Long-term expatriates say that many of the locals have changed. Western dollars have eroded the once-legendary Balinese hospitality. If that is the case, it hasn’t touched Agung and Rai.

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Twice, Agung and his cousin, Oka, took Pele and me cycling. The first time, we rented a van to take us to the top of Mount Batur. From there, we cycled back to Ubud, through rice paddies and tiny villages.

Plenty of businesses charge for such a tour. But Agung and Oka didn’t. They just love to ride.

On another occasion, we cycled with them to the town of Gianyar. We joined hundreds of other local cyclists on an organized (free!) ride around the area.

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Rai is a masseuse—a good one. After the ride, Rai gave me a massage on one of the two comfortable massage tables that sit by the pool. She charges less than $14 USD for one hour, something similar to what you would pay in town. But unlike a downtown spa, you’re in a natural environment.

Running water is the theme. It trickles down the side of the swimming pool. A Hindu statue stands with a cup of water. From it, water pours into a small ornamental pool.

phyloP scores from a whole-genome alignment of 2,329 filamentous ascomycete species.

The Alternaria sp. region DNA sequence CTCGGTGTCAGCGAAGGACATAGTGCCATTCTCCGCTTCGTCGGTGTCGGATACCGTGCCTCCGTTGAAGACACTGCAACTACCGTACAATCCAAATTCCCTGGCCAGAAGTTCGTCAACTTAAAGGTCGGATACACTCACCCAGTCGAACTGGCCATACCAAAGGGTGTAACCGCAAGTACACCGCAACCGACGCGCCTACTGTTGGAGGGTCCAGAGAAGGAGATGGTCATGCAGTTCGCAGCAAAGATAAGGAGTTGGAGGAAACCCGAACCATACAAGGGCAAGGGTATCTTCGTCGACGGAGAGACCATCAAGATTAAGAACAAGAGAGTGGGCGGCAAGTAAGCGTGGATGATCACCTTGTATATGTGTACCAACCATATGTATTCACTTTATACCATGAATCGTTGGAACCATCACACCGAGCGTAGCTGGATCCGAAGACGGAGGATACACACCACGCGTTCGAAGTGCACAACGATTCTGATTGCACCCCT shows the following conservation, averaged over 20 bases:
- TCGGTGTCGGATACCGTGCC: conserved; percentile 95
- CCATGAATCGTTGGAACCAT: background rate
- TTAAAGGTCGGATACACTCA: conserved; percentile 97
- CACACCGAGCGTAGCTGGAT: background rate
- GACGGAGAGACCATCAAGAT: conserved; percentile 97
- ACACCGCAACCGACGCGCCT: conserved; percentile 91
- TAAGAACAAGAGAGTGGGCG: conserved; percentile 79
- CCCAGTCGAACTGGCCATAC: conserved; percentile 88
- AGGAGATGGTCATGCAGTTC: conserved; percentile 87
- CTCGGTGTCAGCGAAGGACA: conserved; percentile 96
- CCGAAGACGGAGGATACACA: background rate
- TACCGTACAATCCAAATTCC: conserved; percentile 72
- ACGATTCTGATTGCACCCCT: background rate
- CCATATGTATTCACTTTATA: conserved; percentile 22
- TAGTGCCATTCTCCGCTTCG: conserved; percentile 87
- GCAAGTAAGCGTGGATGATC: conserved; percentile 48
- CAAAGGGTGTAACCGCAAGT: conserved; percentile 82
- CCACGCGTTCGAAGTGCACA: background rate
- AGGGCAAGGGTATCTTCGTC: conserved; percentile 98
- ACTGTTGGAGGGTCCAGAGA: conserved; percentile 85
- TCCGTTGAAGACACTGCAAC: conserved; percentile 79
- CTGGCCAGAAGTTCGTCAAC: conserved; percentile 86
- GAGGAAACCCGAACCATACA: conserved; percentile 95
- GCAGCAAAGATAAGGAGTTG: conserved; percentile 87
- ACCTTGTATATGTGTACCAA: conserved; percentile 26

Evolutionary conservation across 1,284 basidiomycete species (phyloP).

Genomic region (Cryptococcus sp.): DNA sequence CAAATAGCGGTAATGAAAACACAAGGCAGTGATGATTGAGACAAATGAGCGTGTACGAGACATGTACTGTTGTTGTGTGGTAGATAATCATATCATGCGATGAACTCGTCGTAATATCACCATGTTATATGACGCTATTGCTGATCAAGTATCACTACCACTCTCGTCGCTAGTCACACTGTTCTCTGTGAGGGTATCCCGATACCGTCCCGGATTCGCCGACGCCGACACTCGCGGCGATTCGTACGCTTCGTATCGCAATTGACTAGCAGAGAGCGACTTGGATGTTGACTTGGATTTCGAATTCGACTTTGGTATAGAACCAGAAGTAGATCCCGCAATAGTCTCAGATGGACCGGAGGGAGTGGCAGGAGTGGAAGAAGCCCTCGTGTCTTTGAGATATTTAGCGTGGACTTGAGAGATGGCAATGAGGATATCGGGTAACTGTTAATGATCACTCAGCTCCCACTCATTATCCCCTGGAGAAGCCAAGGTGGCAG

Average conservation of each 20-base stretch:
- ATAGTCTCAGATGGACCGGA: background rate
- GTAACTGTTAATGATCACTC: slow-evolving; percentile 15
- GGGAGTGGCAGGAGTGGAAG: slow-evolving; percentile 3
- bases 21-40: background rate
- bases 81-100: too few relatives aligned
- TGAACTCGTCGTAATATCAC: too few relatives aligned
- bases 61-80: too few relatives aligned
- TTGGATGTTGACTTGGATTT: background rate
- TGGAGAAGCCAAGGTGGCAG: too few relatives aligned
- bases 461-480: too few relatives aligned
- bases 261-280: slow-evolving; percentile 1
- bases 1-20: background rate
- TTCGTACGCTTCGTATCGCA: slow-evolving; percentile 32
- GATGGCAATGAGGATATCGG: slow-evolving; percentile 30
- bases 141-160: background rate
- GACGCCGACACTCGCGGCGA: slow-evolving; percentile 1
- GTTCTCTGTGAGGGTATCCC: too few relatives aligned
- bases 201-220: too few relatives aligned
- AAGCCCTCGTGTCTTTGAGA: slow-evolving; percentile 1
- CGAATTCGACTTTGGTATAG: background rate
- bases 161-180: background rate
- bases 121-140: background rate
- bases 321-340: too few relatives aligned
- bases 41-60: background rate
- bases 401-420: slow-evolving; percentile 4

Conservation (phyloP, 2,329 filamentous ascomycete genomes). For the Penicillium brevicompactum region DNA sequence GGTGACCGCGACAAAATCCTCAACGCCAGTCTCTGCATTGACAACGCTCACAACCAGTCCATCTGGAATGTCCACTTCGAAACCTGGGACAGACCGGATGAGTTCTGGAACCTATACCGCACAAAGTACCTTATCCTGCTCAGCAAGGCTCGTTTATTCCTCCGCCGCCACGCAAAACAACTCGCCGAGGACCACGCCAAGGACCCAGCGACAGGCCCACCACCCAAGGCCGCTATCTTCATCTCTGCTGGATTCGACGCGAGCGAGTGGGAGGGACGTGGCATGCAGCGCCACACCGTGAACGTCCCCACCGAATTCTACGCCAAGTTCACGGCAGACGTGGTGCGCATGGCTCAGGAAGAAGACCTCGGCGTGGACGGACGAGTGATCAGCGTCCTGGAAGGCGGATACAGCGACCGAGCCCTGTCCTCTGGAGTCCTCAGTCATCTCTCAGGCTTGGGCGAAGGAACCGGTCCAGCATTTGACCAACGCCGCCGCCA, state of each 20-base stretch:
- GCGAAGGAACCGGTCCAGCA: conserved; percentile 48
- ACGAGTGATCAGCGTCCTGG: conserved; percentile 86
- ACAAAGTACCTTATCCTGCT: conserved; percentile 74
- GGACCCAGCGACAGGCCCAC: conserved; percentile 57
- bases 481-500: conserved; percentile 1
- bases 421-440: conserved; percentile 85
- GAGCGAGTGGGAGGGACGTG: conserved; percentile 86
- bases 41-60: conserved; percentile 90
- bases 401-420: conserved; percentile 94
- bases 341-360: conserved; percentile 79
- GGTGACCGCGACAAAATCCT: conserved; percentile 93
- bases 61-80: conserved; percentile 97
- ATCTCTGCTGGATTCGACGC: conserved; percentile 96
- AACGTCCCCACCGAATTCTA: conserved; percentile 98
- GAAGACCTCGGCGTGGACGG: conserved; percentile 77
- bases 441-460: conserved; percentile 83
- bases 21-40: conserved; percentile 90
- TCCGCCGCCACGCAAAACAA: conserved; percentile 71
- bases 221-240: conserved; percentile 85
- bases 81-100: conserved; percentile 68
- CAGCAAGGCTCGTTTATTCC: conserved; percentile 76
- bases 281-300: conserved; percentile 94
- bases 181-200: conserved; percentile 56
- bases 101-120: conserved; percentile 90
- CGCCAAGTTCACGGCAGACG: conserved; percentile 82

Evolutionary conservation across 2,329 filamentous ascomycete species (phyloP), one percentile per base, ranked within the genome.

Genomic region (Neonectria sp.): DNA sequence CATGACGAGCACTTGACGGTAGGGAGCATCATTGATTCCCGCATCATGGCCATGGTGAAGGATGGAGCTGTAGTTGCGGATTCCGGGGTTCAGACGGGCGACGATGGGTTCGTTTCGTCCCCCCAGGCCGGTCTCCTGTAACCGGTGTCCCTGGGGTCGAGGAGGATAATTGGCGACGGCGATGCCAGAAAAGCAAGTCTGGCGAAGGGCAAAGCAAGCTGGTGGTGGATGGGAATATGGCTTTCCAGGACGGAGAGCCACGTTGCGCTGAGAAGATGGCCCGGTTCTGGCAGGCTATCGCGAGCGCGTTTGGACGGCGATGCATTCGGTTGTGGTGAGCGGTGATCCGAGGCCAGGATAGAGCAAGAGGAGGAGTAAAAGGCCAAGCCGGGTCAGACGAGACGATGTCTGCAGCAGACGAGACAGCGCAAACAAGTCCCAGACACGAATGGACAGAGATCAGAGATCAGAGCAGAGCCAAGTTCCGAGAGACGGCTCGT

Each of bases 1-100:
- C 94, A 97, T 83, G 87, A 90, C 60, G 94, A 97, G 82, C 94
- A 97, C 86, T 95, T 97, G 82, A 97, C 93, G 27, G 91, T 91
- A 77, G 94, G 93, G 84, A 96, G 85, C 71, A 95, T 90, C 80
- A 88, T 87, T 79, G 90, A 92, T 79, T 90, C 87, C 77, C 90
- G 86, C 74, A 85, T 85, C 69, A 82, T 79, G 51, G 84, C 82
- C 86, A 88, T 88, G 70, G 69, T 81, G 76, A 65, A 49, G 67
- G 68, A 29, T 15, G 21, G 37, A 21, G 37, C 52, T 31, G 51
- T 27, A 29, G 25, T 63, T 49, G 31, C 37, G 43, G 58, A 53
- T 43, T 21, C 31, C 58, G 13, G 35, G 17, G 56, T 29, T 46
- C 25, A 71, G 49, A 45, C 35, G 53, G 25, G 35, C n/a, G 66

Most places in Ubud offer free Wifi. That’s what Agung was working on when we arrived. Because I work online, however, I needed the Internet right away. We bought a data plan at a shop. It cost about $20 for the month.

Towards the end of our stay, Agung showed us videos of a Bali-style wedding that he hosted at Villa Sakura. To see the elaborate traditional costumes, burning incense candles, traditional dancing and the procession of barefoot attendees coming up from the river made us wish we had been guests.

If you’re looking to party and walk to restaurants, Villa Sakura won’t be your kind of place. But if you want to escape the madness of Ubud, Villa Sakura would be perfect.

 

Villa Sakurahttp://www.villasakuraubud.com/

Contact:  Agung Rai
Email:  gd_rai@yahoo.com
Tel – outside of Bali:  62 812 3666 212
Tel – from Bali: 0812 3666 212
Address:  Jalan Cocoa 1, Kedewatan, Ubud, Gianyar, Bali
Price Daily:  200,000 to 300,000 Indonesian rupiah per day ($15 -$23 USD)
Price Monthly: 7,000,000 to 9,000,000 Indonesian rupiah per month ($530-$683 USD)
*Exchange rate conversion, June 1, 2015

 

 

 





Andrew Hallam

I’m a financial columnist for Canada’s national paper, The Globe and Mail, as well as for AssetBuilder, a financial service firm based in Texas. I’m also the author of Millionaire Teacher: The Nine Rules of Wealth You Should Have Learned in School (2nd Ed. Wiley 2017) and The Global Expatriate’s Guide To Investing: From Millionaire Teacher to Millionaire Expat (Wiley 2015). My mission is to educate, motivate and inspire people on basic retirement planning and best practices for investing, using evidence-based strategies. I’m happy to comment on your questions. However, please read the Terms of Use, Privacy Policy and the Comments Policy.